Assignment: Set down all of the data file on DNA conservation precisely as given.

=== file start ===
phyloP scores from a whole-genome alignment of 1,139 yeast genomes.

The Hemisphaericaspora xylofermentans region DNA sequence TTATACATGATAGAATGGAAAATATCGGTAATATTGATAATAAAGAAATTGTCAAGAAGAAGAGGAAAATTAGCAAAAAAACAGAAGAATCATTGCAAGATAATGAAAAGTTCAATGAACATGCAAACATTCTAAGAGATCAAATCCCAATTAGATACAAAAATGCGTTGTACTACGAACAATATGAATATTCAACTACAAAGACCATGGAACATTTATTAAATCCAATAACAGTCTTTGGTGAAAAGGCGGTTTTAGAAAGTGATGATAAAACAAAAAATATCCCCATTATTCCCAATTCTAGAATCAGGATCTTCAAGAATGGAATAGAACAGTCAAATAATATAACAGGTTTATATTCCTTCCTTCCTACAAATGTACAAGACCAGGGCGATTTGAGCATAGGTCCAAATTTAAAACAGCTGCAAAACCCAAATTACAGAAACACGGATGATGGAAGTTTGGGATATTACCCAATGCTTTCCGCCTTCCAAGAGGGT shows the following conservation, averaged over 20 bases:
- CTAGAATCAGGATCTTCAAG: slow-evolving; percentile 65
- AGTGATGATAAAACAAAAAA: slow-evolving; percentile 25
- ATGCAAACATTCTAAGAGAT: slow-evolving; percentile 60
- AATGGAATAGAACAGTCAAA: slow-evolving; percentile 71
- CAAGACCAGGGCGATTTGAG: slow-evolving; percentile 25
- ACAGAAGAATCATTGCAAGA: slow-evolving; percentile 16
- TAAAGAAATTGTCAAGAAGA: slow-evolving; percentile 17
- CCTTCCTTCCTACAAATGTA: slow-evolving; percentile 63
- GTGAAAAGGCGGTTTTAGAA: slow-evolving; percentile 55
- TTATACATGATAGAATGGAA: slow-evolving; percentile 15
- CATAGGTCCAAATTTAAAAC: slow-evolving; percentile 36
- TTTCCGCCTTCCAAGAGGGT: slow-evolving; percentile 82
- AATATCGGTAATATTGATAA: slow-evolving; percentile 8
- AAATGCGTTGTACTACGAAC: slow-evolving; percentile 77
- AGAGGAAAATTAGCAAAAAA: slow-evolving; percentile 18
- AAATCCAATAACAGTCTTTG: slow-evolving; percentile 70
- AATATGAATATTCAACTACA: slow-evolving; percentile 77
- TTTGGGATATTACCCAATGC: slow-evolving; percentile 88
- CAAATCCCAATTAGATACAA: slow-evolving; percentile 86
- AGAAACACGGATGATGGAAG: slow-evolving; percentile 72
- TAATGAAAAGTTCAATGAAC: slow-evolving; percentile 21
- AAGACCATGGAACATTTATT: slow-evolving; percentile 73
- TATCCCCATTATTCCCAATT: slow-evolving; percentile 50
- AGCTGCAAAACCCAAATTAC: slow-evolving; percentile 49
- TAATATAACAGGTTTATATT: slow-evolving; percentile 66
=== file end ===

phyloP scores from a whole-genome alignment of 1,139 yeast genomes.

The Hemisphaericaspora xylofermentans region DNA sequence TTATACATGATAGAATGGAAAATATCGGTAATATTGATAATAAAGAAATTGTCAAGAAGAAGAGGAAAATTAGCAAAAAAACAGAAGAATCATTGCAAGATAATGAAAAGTTCAATGAACATGCAAACATTCTAAGAGATCAAATCCCAATTAGATACAAAAATGCGTTGTACTACGAACAATATGAATATTCAACTACAAAGACCATGGAACATTTATTAAATCCAATAACAGTCTTTGGTGAAAAGGCGGTTTTAGAAAGTGATGATAAAACAAAAAATATCCCCATTATTCCCAATTCTAGAATCAGGATCTTCAAGAATGGAATAGAACAGTCAAATAATATAACAGGTTTATATTCCTTCCTTCCTACAAATGTACAAGACCAGGGCGATTTGAGCATAGGTCCAAATTTAAAACAGCTGCAAAACCCAAATTACAGAAACACGGATGATGGAAGTTTGGGATATTACCCAATGCTTTCCGCCTTCCAAGAGGGT shows the following conservation, averaged over 20 bases:
- CTAGAATCAGGATCTTCAAG: slow-evolving; percentile 65
- AGTGATGATAAAACAAAAAA: slow-evolving; percentile 25
- ATGCAAACATTCTAAGAGAT: slow-evolving; percentile 60
- AATGGAATAGAACAGTCAAA: slow-evolving; percentile 71
- CAAGACCAGGGCGATTTGAG: slow-evolving; percentile 25
- ACAGAAGAATCATTGCAAGA: slow-evolving; percentile 16
- TAAAGAAATTGTCAAGAAGA: slow-evolving; percentile 17
- CCTTCCTTCCTACAAATGTA: slow-evolving; percentile 63
- GTGAAAAGGCGGTTTTAGAA: slow-evolving; percentile 55
- TTATACATGATAGAATGGAA: slow-evolving; percentile 15
- CATAGGTCCAAATTTAAAAC: slow-evolving; percentile 36
- TTTCCGCCTTCCAAGAGGGT: slow-evolving; percentile 82
- AATATCGGTAATATTGATAA: slow-evolving; percentile 8
- AAATGCGTTGTACTACGAAC: slow-evolving; percentile 77
- AGAGGAAAATTAGCAAAAAA: slow-evolving; percentile 18
- AAATCCAATAACAGTCTTTG: slow-evolving; percentile 70
- AATATGAATATTCAACTACA: slow-evolving; percentile 77
- TTTGGGATATTACCCAATGC: slow-evolving; percentile 88
- CAAATCCCAATTAGATACAA: slow-evolving; percentile 86
- AGAAACACGGATGATGGAAG: slow-evolving; percentile 72
- TAATGAAAAGTTCAATGAAC: slow-evolving; percentile 21
- AAGACCATGGAACATTTATT: slow-evolving; percentile 73
- TATCCCCATTATTCCCAATT: slow-evolving; percentile 50
- AGCTGCAAAACCCAAATTAC: slow-evolving; percentile 49
- TAATATAACAGGTTTATATT: slow-evolving; percentile 66